Since the invention of modern warfare, psychologists have been aware that killing someone with a knife takes more nerve than killing numerous people from afar. This is true for everyone — the shabbily dressed, poorly trained Afghan militiamen and the professionally equipped Americans, trained to within an inch of their humanity. If the murderer takes a good look at the victim, hears her begging for mercy, trauma must ensue. No one wishes to summon the killer instinct from the depths of the human psyche, at least not as an up-close-and-personal task. This is why it has been sterilised, distanced and sequestrated. Hand-to-hand combat, if necessary, is left to the locals. This way, not only the lives of US soldiers but their souls too, their “civilised” demeanour, are safe. They stick to their eight-ton bombs, to their Tomahawk missiles, and they feel fine.
This has worked for the United States so far, but it is not working for Israel, its Middle East ally. Israel cannot bomb the Palestinians from the sky and rely on collaborators to clean up the mess. No organised Palestinian political force is ready to do that. The Palestinian people are fighting the occupation desperately. The Israelis have, therefore, to confine themselves to attacks by Apache helicopter (how ironic that this weapon should be named after one of colonial America’s first victims), assassinations carried out from a distance, shelling of civilian areas, and beating up teenagers at roadblocks.
The Zionist left has always worried that its soldiers would turn into thugs if their hands were stained with human blood. Golda Meir, hardly a leftist, should win a Guinness Book of Records entry for one of the most absurd, arrogant, and conceited utterances ever made: “We will never forgive the Arabs for forcing our soldiers to kill them.” The more modest Shimon Peres claims that the survival of the Jewish state in this region depends on three things: (1) Jewish majority; (2) moral superiority; and (3) technological superiority.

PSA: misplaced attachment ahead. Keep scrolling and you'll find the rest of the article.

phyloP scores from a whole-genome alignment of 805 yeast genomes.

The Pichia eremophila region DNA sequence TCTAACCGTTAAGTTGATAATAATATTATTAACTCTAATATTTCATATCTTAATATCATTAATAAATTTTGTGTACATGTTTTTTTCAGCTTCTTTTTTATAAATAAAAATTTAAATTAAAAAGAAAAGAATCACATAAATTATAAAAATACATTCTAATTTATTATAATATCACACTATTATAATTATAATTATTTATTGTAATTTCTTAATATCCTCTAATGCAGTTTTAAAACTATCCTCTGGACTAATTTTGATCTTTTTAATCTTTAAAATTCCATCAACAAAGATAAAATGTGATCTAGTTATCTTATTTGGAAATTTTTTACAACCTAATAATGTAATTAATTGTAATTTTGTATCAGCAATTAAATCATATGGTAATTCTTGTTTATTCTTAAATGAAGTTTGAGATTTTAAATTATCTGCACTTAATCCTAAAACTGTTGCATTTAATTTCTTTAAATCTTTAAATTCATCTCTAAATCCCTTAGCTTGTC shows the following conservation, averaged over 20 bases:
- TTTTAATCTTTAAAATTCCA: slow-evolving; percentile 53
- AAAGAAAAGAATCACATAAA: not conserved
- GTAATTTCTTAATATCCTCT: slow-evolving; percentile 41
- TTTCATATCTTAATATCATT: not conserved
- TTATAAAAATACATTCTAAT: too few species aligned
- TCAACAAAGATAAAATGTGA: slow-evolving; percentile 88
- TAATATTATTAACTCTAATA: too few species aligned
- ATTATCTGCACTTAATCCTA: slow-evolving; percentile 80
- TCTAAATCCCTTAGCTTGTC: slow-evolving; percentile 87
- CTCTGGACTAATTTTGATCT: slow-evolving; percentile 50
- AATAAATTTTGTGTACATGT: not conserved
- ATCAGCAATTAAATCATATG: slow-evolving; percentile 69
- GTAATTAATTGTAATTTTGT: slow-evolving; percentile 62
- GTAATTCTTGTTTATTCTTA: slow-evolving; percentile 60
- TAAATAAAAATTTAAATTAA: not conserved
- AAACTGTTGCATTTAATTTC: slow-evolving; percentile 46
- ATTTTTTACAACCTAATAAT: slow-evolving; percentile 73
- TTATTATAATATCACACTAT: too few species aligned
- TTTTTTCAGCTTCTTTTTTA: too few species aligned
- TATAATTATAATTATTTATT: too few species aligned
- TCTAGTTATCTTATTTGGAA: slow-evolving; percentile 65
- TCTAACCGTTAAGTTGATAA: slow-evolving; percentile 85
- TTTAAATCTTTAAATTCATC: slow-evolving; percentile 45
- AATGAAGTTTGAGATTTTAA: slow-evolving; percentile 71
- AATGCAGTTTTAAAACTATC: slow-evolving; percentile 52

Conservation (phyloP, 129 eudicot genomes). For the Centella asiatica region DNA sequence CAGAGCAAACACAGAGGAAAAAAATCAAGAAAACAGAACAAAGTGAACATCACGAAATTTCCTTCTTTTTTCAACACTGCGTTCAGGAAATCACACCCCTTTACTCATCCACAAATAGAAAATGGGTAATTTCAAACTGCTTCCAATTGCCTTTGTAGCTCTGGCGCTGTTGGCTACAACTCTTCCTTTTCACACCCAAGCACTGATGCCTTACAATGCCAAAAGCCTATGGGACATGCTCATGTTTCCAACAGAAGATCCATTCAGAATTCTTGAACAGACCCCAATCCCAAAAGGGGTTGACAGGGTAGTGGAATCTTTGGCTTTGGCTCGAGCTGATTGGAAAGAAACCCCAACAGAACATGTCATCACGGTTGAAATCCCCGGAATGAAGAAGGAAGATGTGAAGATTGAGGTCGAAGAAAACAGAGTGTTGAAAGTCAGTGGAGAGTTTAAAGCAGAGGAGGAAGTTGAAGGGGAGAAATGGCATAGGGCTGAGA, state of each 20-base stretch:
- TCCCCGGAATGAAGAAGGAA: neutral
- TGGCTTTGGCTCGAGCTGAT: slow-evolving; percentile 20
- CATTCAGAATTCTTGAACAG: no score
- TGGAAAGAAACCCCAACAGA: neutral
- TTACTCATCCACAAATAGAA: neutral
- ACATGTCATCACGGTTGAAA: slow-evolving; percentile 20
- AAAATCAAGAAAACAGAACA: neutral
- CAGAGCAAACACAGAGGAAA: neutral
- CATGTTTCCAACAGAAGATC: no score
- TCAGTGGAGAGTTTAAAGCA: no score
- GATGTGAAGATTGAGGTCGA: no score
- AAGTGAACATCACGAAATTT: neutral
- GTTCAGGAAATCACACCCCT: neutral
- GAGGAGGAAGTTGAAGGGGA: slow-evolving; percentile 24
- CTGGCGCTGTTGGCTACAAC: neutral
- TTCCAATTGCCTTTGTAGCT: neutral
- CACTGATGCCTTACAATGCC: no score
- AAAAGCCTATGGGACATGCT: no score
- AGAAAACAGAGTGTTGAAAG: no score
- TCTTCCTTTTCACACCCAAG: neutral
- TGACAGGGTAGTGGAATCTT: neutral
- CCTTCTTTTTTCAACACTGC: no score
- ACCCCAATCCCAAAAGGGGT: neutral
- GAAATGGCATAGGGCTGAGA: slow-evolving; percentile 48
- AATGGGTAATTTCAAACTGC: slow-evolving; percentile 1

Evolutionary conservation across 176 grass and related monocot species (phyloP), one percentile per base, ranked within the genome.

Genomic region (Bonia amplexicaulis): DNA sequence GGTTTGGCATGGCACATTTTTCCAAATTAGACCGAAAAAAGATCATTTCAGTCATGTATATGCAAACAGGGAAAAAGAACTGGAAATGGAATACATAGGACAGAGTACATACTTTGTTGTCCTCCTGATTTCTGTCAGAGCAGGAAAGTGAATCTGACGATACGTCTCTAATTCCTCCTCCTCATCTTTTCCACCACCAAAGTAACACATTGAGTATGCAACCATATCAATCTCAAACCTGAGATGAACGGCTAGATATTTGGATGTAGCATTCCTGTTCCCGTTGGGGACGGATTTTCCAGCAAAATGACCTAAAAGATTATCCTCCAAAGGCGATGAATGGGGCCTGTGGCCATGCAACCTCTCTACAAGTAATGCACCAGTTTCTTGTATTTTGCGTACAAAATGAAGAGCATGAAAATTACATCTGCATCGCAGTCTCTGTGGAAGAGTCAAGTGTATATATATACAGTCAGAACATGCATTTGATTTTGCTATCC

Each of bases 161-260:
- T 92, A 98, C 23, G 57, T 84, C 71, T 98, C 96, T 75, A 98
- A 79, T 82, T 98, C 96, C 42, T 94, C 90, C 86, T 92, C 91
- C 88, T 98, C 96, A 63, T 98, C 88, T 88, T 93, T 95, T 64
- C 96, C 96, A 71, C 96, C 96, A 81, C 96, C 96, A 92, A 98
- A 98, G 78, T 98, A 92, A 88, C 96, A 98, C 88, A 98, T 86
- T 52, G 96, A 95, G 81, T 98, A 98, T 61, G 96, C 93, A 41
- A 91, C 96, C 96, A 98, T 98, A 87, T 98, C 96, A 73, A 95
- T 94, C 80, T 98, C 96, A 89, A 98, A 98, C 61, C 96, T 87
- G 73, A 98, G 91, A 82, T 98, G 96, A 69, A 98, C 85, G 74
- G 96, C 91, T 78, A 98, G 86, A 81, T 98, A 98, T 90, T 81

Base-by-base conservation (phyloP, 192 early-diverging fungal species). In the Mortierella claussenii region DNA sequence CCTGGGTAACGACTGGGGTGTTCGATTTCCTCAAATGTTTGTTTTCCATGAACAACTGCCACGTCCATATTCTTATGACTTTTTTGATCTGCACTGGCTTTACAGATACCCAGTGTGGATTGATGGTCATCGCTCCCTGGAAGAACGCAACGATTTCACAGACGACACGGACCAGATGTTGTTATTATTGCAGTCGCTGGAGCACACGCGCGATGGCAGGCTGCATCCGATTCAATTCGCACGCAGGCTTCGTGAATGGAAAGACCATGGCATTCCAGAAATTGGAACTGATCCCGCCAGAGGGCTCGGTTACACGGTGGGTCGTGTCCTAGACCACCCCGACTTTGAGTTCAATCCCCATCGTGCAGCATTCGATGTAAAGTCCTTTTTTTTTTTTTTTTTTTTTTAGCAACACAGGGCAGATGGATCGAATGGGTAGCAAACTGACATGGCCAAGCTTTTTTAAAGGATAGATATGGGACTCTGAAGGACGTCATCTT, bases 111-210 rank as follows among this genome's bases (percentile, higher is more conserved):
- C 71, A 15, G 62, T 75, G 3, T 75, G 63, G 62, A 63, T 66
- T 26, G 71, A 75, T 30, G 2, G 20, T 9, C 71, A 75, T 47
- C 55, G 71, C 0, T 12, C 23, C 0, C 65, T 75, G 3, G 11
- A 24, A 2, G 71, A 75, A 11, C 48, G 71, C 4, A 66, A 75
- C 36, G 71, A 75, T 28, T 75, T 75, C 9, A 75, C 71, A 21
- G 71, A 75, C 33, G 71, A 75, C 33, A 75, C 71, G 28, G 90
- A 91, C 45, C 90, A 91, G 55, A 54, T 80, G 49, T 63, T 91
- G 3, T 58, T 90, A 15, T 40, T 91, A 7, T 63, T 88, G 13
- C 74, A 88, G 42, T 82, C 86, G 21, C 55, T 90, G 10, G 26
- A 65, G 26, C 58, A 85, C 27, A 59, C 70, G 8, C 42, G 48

The Israelis have an impressive array of psychological self-defence mechanisms that allow them to avoid seeing the truth. In this case, the truth is: (1) Peres is lying; (2) the Israelis are not the victims; and (3) Israeli soldiers do more than piloting Apache choppers. They are adept at humiliating and insulting people, beating them to death — after arresting them, and shooting their victims in the head. They do so systematically, conscientiously, and with a motive provided by Sharon and Peres (aided by a host of media cronies): such actions are necessary for Israel’s survival.
As long as Israel cannot recruit Palestinians to do its dirty work, the Palestinians will remain morally superior to the Israelis. I am not talking about a nation of good guys in conflict with one of bad guys; that is a nonsensical dichotomy. I am simply referring to the fact that the Palestinians are a people who live under occupation. As such, they are morally superior to their occupiers. Occupation is a morally untenable act of persecution, and people who live under occupation are by definition morally superior to those who attempt, through coercion, to perpetuate the occupation.
The Palestinian people are engaged in a struggle for liberation, and this is their main strength. This is what they stand to lose if their cause is reduced to one of defending the security of their occupiers. The Palestinian cause is about winning freedom for the dispossessed, not security for the occupiers. The Palestinian cause is not about terror. It is about the violence of occupation. The source of Palestinian strength is the fight for liberation, and the Palestinians should only give it up in return for liberation. The Palestinians should see themselves and behave as people who live under occupation, until occupation ends.
The writer is a Palestinian Israeli and member of the Knesset.